One of the reviews listed on the Rotten Tomatoes website for the sci-fi comedy drama, S1m0ne , says, “[The movie] fails on all points of plot, characterisation, plausibility and realism…” The critics consensus on the site echoes this statement. “The satire in S1m0ne lacks bite, and the plot isn’t believable enough to feel relevant.”
S1m0ne , released 17 years ago, is about a filmmaker’s (played by Al Pacino) creation of a computer-generated actress (Rachel Roberts), who the public believe is real. The actress goes on to become more popular than her creator, which annoys the latter.
One, now, cannot argue that a computer-generated human-like personality can’t be more popular than an actual person. Because, well, that’s precisely what’s happening with Lil Miquela, Shudu, Liam Nikuro and a few others.
With Instagram followers ranging from over 100,000 to well in excess of a million, there’s a prediction that these personalities — comprised of intricately crafted pixels — will be the future of fashion advertising. Social media influencers — people with a large following who can impact lifestyle decisions — have been around almost since the time of the social media boom, which is around the turn of the decade. Many bloggers, vloggers and online entrepreneurs are big-time social media influencers. Brands, especially of fashion, turn to these influencers for better reach. But the thing with these influencers is that the brands can’t entirely control their actions. If an act of theirs irks the public, then the brand, too, might get some flak.
But what if you can have an influencer, whose actions you can entirely (or mostly) control? This is one of the primary appeals of virtual social media influencers. The idea of a social media influencer — albeit a strange quirk at the intersection of fashion, commerce and advertising — is not viral. The well-known ones are just about a handful.
- @lilmiquela (Lil Miquela), Instagram followers: 1.6M
- Miquela Sousa, popularly known as Lil Miquela, is arguably the most popular virtual social media influencer. Created by a tech-design company, Brud, Miquela is projected as a forever 19, Brazilian-American fashionista and a music artiste. She has released several singles since her début with ‘Not Mine’.
- @shudu.gram (Shudu), Instagram followers: 177K
- Shudu, dubbed as the world’s first digital supermodel, is arguably the most human-looking of all the virtual influencers, with skin pores, errant strands of hair and all. Shudu is also perhaps the most controversial of her peers as she is a dark-skinned model created by a 28-year-old white man, Cameron-James Wilson.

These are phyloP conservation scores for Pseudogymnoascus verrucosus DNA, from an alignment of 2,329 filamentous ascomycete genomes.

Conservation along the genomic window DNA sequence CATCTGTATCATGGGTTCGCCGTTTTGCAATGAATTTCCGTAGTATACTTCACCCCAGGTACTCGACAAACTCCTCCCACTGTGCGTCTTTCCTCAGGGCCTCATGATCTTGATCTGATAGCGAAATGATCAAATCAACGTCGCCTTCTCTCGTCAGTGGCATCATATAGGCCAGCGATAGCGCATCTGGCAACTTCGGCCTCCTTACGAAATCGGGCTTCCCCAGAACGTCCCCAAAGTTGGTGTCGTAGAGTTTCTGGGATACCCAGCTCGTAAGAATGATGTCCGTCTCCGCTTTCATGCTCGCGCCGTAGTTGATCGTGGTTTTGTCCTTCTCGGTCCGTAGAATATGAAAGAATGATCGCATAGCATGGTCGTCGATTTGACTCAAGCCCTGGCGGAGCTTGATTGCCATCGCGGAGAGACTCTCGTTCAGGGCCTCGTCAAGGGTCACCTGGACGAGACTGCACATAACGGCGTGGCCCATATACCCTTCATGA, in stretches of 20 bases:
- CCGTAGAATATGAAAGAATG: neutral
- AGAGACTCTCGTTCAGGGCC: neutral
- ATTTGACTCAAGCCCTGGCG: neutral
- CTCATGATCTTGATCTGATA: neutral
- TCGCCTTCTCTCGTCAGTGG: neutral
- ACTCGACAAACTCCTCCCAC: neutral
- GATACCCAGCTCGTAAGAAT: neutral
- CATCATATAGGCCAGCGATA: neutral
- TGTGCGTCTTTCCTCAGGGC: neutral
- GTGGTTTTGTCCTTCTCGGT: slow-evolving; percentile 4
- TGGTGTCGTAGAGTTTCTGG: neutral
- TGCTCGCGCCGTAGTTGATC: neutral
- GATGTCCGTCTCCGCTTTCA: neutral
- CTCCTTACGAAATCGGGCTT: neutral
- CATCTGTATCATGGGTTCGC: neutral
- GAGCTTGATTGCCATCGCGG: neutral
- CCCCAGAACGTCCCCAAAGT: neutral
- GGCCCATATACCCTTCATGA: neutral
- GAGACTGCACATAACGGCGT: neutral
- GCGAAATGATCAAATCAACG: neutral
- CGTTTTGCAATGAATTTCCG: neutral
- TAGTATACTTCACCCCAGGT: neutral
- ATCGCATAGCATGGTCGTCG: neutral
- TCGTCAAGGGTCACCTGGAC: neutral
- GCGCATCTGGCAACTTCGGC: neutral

- @blawko22 (Blawko), Instagram followers: 136K
- Blawko, unlike Shudu, can easily be identified as a 3D model. Sporting a buzz cut and face tattoos, he looks like a character out of video games. The biggest draw of Blawko is his face, which, in his one-and-a-half years of existence on Instagram, has been only partially revealed.
How do they work?
Despite some virtual influencers hinting that they are creations of AI and/or robots, they are merely 3D puppets with their invisible strings carefully manipulated by a usually discreet CG-artist. Unlike Al Pacino’s character in S1m0ne , the artist, here, is happy to take the back seat — at least, that’s how it’s been so far. Having said that, big bucks are at play when it comes to virtual influencers. According to TechCrunch, Lil Miquela’s creators, in January, had closed a $125 million investment round led by Spark Capital. Juniper Research estimates that the global fashion industry, perhaps inspired by the artificial models’ considerable success, will invest $3.6 billion in artificial intelligence technology this year.
The concept of virtual influencers has not made its mark in India. The reason is not easily pinpointable. “It’s puzzling, isn’t it? But I don’t think virtual influencers will be a thing in India,” says Riaan George, the editor of Business Traveller India and a social media influencer with an Instagram following of over 35,000. “We are highly advanced in technology now. So, if we were to adopt that, we would already have done that,” he says.
Swathi Mukund, blogger and another influencer (with over 59,000 Instagram followers), reckons Indians will relate to an actual person than a manufactured persona. “For instance, I can inspire my followers by posting videos of my run… They know where I go for a run. I can meet my followers face-to-face. They know that I am real and it helps them relate to me. I am not sure if it will be the same with a virtual person,” she says.
As George says, “It will be interesting though if they do come to India.”
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